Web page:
A Tale of Two Pittsburgh Basketball Programs

Courtesy of Pittsburgh Post-Gazette | Former Pitt Head Coach Kevin Stallings certainly isn’t faultless in the position that the program currently finds itself in, but it’s pretty fair to say that he wasn’t given a fair draw in Oakland. Received coldly by Pitt fans directly after his hiring in 2015, Stallings saw a large conglomerate of Panthers either graduate or transfer following the 2016 season, and then failed to win a ACC game in 2017.

Jacob Hebda | Staff Writer


“It was the best of times, it was the worst of times, it was the age of wisdom, it was the age of foolishness, it was the epoch of belief, it was the epoch of incredulity, it was the season of light, it was the season of darkness, it was the spring of hope, it was the winter of despair.”

If you didn’t know any better, you might think that the above excerpt from Charles Dickens’ A Tale of Two Cities was really about the current state of collegiate basketball’s two most prominent programs in Pittsburgh.

OK, so maybe that’s a little dramatic. Nevertheless, it’s more than fair to say that both Pitt and Duquesne’s men’s programs are headed in concretely opposite directions.

The Dukes, for the first time in a long time, aren’t looking up to the Panthers. After spending the last 40 or so years as an afterthought in the minds of Pittsburgh hoops followers, Duquesne is finally ready to take center stage.

If a few years ago you heard someone talking about a team with under-the-radar players and a defensive-minded coach in a competitive conference situated along the East Coast, you’d probably think that they were talking about Pitt and Jamie Dixon in the glorious Big East Conference.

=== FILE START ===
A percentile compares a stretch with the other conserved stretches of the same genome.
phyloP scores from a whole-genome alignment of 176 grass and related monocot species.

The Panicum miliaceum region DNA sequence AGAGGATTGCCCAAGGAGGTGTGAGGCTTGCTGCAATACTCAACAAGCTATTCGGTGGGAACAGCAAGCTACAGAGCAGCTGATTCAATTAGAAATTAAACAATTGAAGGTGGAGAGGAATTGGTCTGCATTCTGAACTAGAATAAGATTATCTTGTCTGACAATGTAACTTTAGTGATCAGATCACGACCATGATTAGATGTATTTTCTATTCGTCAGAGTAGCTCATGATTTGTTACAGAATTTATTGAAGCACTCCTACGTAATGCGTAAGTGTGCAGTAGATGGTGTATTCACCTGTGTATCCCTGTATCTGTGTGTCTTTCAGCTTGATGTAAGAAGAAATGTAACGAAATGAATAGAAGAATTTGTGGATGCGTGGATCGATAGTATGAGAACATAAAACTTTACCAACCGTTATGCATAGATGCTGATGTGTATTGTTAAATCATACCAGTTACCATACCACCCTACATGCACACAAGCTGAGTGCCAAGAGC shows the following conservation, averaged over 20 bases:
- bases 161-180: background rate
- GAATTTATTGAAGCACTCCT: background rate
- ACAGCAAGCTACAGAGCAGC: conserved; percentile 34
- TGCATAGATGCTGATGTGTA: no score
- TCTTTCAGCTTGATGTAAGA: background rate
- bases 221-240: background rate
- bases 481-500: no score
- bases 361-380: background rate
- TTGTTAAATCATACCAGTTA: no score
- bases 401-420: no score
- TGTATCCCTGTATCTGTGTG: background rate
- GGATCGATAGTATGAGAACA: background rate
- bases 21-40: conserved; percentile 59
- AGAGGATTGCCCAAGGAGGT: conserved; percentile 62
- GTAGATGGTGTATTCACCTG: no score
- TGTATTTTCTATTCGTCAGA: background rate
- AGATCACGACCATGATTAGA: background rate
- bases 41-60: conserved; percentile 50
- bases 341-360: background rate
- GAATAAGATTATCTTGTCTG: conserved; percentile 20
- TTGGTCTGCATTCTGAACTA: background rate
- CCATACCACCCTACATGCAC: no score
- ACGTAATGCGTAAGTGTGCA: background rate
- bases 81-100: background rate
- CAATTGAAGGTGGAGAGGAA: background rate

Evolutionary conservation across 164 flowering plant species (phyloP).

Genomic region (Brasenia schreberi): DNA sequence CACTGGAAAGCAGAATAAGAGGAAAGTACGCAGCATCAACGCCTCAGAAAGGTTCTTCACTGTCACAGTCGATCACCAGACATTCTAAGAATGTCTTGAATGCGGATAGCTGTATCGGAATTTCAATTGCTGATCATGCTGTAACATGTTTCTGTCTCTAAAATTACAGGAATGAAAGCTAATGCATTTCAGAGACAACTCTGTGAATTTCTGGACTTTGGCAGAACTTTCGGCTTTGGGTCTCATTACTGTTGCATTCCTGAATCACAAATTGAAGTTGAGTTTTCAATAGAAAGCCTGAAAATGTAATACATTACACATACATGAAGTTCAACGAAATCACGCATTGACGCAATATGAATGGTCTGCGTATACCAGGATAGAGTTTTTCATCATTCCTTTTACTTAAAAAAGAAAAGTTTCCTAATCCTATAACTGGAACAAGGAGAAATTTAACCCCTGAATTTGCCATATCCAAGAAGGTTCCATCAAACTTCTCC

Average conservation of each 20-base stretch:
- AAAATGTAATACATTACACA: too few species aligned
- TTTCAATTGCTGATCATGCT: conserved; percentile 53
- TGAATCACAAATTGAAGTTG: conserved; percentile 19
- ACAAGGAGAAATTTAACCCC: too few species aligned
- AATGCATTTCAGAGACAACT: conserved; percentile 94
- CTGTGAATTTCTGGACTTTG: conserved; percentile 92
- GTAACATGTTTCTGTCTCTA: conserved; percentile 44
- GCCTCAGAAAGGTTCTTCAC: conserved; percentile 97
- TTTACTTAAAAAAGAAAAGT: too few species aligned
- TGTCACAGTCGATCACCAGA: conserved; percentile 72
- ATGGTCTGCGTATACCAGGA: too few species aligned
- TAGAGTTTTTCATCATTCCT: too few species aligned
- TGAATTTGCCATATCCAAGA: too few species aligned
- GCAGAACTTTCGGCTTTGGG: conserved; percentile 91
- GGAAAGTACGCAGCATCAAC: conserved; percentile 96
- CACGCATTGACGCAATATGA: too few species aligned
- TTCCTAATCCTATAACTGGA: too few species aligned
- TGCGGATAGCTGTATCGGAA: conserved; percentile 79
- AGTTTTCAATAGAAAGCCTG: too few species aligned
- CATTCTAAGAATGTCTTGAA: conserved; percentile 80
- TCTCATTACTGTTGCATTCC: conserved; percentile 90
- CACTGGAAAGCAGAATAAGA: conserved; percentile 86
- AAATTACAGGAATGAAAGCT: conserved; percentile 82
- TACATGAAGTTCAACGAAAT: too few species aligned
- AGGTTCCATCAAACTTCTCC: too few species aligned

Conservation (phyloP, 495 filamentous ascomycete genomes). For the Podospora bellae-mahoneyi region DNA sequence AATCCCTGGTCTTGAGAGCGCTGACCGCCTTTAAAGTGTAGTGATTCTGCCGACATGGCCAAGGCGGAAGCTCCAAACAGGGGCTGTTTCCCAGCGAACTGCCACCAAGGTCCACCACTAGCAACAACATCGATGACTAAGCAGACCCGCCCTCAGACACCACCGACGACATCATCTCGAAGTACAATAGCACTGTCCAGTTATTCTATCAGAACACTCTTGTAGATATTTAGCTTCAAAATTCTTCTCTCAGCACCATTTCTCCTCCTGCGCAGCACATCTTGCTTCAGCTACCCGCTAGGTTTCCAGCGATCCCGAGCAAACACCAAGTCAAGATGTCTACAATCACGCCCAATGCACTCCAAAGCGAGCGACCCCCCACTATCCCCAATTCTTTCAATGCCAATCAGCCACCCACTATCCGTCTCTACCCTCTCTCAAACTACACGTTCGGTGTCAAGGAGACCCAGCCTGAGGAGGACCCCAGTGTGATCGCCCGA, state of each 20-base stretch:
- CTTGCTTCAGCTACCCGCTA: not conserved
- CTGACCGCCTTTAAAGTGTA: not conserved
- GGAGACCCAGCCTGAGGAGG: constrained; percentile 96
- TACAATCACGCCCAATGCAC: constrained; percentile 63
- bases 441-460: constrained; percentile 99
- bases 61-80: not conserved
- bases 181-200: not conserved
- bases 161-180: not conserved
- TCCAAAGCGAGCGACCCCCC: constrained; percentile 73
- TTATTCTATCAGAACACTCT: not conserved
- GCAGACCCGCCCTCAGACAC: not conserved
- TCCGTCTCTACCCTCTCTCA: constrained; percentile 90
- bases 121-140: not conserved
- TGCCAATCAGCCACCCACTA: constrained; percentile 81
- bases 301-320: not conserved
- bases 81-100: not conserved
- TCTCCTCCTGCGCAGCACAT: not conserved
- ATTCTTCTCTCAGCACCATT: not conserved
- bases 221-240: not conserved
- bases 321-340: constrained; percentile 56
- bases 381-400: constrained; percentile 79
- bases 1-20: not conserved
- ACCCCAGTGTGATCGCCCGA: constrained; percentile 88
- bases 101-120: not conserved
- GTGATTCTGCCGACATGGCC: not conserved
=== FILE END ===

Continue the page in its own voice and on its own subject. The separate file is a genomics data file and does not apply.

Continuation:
However, these days, that description seems to be more fitting for Duquesne than it does for its crosstown rivals. Coach Keith Dambrot, whose squad is anchored by surprise stars Eric Williams Jr. and Mike Lewis II, seemingly has his program back on track and ready to compete atop the Atlantic 10 Conference.

It’s hard to think that a calendar year ago, Duquesne was in the midst of yet another coaching frenzy. After firing Jim Ferry, who was extremely underwhelming in his five years spent on the Bluff, the program appeared completely and utterly dreadful to the naked eye.

Multiple coaches rejected offers to become the next head coach. Simultaneously, Lewis, one of the only bright spots on a bad 2016-17 Dukes team, announced he was considering transferring to another school.

After decades of different coaches and directionless seasons, it looked like more of the same was in store for Duquesne.